Who should fill the presidential seat at Chico State?


The public has high hopes for a well-rounded future president. Many people spoke from the heart while providing the committee with their input on what qualities the future president should possess at an open forum held on Thursday at the BMU. 

Some of the requests posed at the forum were that the leader prioritizes shared governance, transparency, natural land management and serving Latin-x and international students. A large emphasis was placed on the unique community that Chico State serves. Issues such as wildfire, climate change and homelessness are just a few of the social issues that the public is calling on the future president to address.

The meeting allowed alumni, faculty, staff, students and the extended community to comment on the selection of presidential candidates. The Presidential Search Committee, chaired by Lillian Kimbell, facilitated the forum.

“This is not a question and answer session, so the committee won’t be providing feedback, comments or responses,” Kimbell said.

In-person attendees received instruction to line up behind the microphone to speak and their comments were followed by virtual speakers who had signed up to speak over Zoom.

Kathleen Kaiser, Ph.D., was the first to speak. She is the first female to serve as a university trustee and she did presidential selections while in that role. She described the location of the university as unique in its warm rural setting, and Chico State as a family-like environment.

“People come here, but then a lot of them don’t leave,” Kaiser said.

This is a place that transforms students’ lives, said Angela Tretheway, Dean of the College of Communication and Education. Chico State is vital to Northern California, and the president needs to be able to advocate for the region, understand the socio-economic demographics while ensuring that the university thrives, because it produces the professionals that the state needs.

One way to increase the reach of the university is through distance education online. Kathy Fernandes, the Chico State academic technology officer, highlighted the importance of maintaining a cutting-edge learning management system.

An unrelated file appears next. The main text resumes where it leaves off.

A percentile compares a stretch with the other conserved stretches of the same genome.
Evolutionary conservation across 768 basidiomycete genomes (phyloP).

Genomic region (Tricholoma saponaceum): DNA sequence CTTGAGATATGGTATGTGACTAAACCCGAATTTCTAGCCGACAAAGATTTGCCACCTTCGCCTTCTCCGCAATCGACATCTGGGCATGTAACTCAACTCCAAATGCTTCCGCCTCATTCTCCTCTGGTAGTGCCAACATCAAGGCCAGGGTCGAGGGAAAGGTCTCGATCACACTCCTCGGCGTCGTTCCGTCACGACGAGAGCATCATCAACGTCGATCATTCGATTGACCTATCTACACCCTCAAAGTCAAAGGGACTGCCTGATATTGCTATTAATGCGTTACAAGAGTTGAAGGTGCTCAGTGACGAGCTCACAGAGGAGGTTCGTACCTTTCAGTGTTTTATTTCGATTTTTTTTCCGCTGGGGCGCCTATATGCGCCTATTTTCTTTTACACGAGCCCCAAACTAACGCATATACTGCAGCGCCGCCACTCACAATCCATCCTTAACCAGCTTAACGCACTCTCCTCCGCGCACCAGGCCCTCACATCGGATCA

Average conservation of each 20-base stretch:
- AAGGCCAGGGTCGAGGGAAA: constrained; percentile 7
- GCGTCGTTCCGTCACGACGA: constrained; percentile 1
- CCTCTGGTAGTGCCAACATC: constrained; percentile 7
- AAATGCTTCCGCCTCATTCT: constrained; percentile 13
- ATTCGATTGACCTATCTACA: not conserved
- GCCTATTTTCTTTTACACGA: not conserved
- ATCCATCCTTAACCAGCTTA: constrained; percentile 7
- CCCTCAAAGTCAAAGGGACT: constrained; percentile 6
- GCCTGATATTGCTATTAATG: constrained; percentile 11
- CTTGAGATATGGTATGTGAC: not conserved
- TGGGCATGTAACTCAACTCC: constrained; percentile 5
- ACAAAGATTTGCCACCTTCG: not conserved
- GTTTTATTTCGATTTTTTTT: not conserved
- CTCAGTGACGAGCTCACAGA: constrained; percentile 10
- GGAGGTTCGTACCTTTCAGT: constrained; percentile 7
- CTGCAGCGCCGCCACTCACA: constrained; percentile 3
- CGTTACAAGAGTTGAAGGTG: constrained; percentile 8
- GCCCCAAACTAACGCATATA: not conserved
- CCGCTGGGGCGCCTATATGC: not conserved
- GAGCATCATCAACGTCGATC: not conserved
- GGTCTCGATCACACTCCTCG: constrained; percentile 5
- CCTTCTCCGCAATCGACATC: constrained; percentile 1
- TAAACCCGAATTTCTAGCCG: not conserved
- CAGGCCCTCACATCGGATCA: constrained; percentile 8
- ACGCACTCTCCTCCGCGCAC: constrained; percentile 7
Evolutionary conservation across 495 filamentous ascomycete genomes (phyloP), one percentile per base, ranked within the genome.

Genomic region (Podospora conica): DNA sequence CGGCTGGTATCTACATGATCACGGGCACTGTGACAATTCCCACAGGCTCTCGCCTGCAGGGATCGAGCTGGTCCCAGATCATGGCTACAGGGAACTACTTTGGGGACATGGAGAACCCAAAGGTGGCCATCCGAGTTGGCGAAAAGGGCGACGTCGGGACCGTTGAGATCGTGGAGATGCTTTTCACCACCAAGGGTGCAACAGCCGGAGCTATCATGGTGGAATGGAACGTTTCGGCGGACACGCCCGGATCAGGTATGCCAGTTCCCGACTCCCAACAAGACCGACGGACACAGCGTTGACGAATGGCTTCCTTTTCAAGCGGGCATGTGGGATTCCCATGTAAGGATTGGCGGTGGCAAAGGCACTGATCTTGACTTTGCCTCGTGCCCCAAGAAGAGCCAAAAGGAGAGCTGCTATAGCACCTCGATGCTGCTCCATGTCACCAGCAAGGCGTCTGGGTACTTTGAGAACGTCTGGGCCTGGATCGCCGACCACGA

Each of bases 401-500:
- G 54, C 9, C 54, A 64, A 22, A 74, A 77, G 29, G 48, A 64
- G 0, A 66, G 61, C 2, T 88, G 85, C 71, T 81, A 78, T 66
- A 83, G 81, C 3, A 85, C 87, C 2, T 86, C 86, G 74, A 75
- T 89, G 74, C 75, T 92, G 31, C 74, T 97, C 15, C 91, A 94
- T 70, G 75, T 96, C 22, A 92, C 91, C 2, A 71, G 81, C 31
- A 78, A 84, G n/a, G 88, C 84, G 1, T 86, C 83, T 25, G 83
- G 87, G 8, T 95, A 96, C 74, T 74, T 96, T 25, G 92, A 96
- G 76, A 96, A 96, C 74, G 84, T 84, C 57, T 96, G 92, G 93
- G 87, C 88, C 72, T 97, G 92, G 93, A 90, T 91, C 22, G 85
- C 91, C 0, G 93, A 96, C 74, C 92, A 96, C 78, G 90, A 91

“Chico State needs a strategic approach to online and hybrid education, not viewing online as a lesser experience than face-to-face,” Fernandes said. 

Sharlene Lowry Krater, a Chico State graduate, member of the Susanville Indian Rancheria and Associated Students employee, encouraged the future president to prioritize sustainability. Krater also encouraged the future president to work with the Office of Tribal Relations to build relationships with the Mechoopda tribe and work toward supporting diversity.

As the outgoing president of the Auxiliary Organization Association, Krater emphasized the importance of the services such as leadership and employment opportunities they provide to students.

Patrick Newell, Chico State librarian, noted that the community is looking forward to new leadership with enthusiasm and passion. He hopes that the new president will have a clearly delineated vision and strategic plan for the campus and service area.

“Particularly the galleries, libraries, archives and museums, because these are often overlooked in budgeting, but also provide an outstanding way to connect the university with the community and the rest of the state,” Newell said.

There was concern about enrollment being low and the budget being tight. Douglas Guerrero, former chair of the board of governors and named honorary doctorate, proposed that the future president fight for the rights of the faculty and staff. He suggested this could help retain and recruit people to work at Chico State. 

Chico State photographer, Jason Halley, shared how important it is that a president inspires the student body by taking the opportunity to connect and build relations with students.

“Don’t talk at students, talk with students,” Halley said.

The audience provided applause after Mary Wallmark, assistant vice president for special projects in business and finance and Chico State alumni, spoke about the need to think bigger, innovate and partner with the Chico community. 

Wallmark described the resiliency displayed at Chico State even through flood, fire, COVID-19 and controversy, and called on candidates to match that strength in their leadership.It’s not too late to share thoughts on what constitutes a highly qualified Chico State President candidate. Written feedback can still be submitted via a survey link on the Chico State Presidential Search webpage.